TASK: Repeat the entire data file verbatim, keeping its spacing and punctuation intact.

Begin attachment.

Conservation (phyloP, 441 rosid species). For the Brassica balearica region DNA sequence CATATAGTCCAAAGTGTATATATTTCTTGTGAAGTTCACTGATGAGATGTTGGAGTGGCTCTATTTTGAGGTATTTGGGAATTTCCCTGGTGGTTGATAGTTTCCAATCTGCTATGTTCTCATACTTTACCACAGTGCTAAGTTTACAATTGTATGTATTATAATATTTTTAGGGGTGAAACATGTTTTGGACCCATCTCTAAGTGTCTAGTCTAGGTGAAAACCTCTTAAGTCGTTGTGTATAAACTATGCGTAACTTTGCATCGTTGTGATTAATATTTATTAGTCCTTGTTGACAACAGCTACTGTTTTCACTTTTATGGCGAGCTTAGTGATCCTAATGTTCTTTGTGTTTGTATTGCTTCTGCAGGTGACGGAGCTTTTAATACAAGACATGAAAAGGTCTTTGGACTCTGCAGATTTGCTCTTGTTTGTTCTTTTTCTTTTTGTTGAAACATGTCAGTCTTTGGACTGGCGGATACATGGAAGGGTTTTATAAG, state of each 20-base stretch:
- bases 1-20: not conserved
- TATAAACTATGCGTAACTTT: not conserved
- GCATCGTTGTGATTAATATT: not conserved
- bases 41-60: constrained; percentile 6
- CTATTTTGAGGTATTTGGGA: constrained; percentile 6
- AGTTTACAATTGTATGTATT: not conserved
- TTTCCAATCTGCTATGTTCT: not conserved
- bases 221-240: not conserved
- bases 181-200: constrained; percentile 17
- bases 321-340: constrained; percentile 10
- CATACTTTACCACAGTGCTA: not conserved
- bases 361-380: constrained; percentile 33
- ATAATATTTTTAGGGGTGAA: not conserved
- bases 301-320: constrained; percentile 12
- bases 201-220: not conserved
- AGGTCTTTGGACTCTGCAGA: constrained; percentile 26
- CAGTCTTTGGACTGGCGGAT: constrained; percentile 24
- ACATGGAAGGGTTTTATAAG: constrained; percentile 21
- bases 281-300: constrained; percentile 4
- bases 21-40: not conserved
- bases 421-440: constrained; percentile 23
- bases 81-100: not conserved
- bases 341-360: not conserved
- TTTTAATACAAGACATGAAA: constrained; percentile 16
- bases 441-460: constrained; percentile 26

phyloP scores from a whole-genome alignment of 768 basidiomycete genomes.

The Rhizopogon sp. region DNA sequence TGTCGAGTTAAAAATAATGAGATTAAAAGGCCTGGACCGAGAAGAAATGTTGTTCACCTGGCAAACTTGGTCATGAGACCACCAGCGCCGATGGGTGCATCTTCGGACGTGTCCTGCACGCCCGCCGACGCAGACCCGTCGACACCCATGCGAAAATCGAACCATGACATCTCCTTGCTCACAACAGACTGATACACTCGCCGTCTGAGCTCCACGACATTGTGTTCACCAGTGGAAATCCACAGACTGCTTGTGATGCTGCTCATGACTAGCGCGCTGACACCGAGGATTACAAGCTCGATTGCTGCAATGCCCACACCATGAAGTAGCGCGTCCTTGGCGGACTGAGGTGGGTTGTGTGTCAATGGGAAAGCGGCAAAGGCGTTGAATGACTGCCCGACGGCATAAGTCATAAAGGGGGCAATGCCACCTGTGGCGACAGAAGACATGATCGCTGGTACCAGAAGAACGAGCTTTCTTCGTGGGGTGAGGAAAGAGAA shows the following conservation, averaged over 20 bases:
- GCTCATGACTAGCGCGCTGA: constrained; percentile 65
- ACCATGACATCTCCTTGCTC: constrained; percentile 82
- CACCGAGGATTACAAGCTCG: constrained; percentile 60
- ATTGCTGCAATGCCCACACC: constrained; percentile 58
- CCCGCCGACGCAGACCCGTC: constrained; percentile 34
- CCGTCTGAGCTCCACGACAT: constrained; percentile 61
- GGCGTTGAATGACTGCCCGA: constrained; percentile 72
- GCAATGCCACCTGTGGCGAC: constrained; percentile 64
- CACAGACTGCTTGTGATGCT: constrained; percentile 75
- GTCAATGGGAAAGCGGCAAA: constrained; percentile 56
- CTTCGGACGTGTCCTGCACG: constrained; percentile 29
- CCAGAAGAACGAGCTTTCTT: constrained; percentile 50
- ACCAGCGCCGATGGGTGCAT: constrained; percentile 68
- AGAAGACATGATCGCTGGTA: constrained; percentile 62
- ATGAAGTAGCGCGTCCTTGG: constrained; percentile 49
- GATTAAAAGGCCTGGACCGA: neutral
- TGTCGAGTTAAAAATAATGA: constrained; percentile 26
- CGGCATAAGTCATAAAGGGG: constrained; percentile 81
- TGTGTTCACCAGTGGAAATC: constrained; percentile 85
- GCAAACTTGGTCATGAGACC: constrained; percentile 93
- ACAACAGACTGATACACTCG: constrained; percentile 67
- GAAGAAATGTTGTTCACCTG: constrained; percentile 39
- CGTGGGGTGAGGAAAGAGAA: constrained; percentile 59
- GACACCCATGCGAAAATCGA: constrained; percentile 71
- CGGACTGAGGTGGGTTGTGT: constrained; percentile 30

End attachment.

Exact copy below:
Conservation (phyloP, 441 rosid species). For the Brassica balearica region DNA sequence CATATAGTCCAAAGTGTATATATTTCTTGTGAAGTTCACTGATGAGATGTTGGAGTGGCTCTATTTTGAGGTATTTGGGAATTTCCCTGGTGGTTGATAGTTTCCAATCTGCTATGTTCTCATACTTTACCACAGTGCTAAGTTTACAATTGTATGTATTATAATATTTTTAGGGGTGAAACATGTTTTGGACCCATCTCTAAGTGTCTAGTCTAGGTGAAAACCTCTTAAGTCGTTGTGTATAAACTATGCGTAACTTTGCATCGTTGTGATTAATATTTATTAGTCCTTGTTGACAACAGCTACTGTTTTCACTTTTATGGCGAGCTTAGTGATCCTAATGTTCTTTGTGTTTGTATTGCTTCTGCAGGTGACGGAGCTTTTAATACAAGACATGAAAAGGTCTTTGGACTCTGCAGATTTGCTCTTGTTTGTTCTTTTTCTTTTTGTTGAAACATGTCAGTCTTTGGACTGGCGGATACATGGAAGGGTTTTATAAG, state of each 20-base stretch:
- bases 1-20: not conserved
- TATAAACTATGCGTAACTTT: not conserved
- GCATCGTTGTGATTAATATT: not conserved
- bases 41-60: constrained; percentile 6
- CTATTTTGAGGTATTTGGGA: constrained; percentile 6
- AGTTTACAATTGTATGTATT: not conserved
- TTTCCAATCTGCTATGTTCT: not conserved
- bases 221-240: not conserved
- bases 181-200: constrained; percentile 17
- bases 321-340: constrained; percentile 10
- CATACTTTACCACAGTGCTA: not conserved
- bases 361-380: constrained; percentile 33
- ATAATATTTTTAGGGGTGAA: not conserved
- bases 301-320: constrained; percentile 12
- bases 201-220: not conserved
- AGGTCTTTGGACTCTGCAGA: constrained; percentile 26
- CAGTCTTTGGACTGGCGGAT: constrained; percentile 24
- ACATGGAAGGGTTTTATAAG: constrained; percentile 21
- bases 281-300: constrained; percentile 4
- bases 21-40: not conserved
- bases 421-440: constrained; percentile 23
- bases 81-100: not conserved
- bases 341-360: not conserved
- TTTTAATACAAGACATGAAA: constrained; percentile 16
- bases 441-460: constrained; percentile 26

phyloP scores from a whole-genome alignment of 768 basidiomycete genomes.

The Rhizopogon sp. region DNA sequence TGTCGAGTTAAAAATAATGAGATTAAAAGGCCTGGACCGAGAAGAAATGTTGTTCACCTGGCAAACTTGGTCATGAGACCACCAGCGCCGATGGGTGCATCTTCGGACGTGTCCTGCACGCCCGCCGACGCAGACCCGTCGACACCCATGCGAAAATCGAACCATGACATCTCCTTGCTCACAACAGACTGATACACTCGCCGTCTGAGCTCCACGACATTGTGTTCACCAGTGGAAATCCACAGACTGCTTGTGATGCTGCTCATGACTAGCGCGCTGACACCGAGGATTACAAGCTCGATTGCTGCAATGCCCACACCATGAAGTAGCGCGTCCTTGGCGGACTGAGGTGGGTTGTGTGTCAATGGGAAAGCGGCAAAGGCGTTGAATGACTGCCCGACGGCATAAGTCATAAAGGGGGCAATGCCACCTGTGGCGACAGAAGACATGATCGCTGGTACCAGAAGAACGAGCTTTCTTCGTGGGGTGAGGAAAGAGAA shows the following conservation, averaged over 20 bases:
- GCTCATGACTAGCGCGCTGA: constrained; percentile 65
- ACCATGACATCTCCTTGCTC: constrained; percentile 82
- CACCGAGGATTACAAGCTCG: constrained; percentile 60
- ATTGCTGCAATGCCCACACC: constrained; percentile 58
- CCCGCCGACGCAGACCCGTC: constrained; percentile 34
- CCGTCTGAGCTCCACGACAT: constrained; percentile 61
- GGCGTTGAATGACTGCCCGA: constrained; percentile 72
- GCAATGCCACCTGTGGCGAC: constrained; percentile 64
- CACAGACTGCTTGTGATGCT: constrained; percentile 75
- GTCAATGGGAAAGCGGCAAA: constrained; percentile 56
- CTTCGGACGTGTCCTGCACG: constrained; percentile 29
- CCAGAAGAACGAGCTTTCTT: constrained; percentile 50
- ACCAGCGCCGATGGGTGCAT: constrained; percentile 68
- AGAAGACATGATCGCTGGTA: constrained; percentile 62
- ATGAAGTAGCGCGTCCTTGG: constrained; percentile 49
- GATTAAAAGGCCTGGACCGA: neutral
- TGTCGAGTTAAAAATAATGA: constrained; percentile 26
- CGGCATAAGTCATAAAGGGG: constrained; percentile 81
- TGTGTTCACCAGTGGAAATC: constrained; percentile 85
- GCAAACTTGGTCATGAGACC: constrained; percentile 93
- ACAACAGACTGATACACTCG: constrained; percentile 67
- GAAGAAATGTTGTTCACCTG: constrained; percentile 39
- CGTGGGGTGAGGAAAGAGAA: constrained; percentile 59
- GACACCCATGCGAAAATCGA: constrained; percentile 71
- CGGACTGAGGTGGGTTGTGT: constrained; percentile 30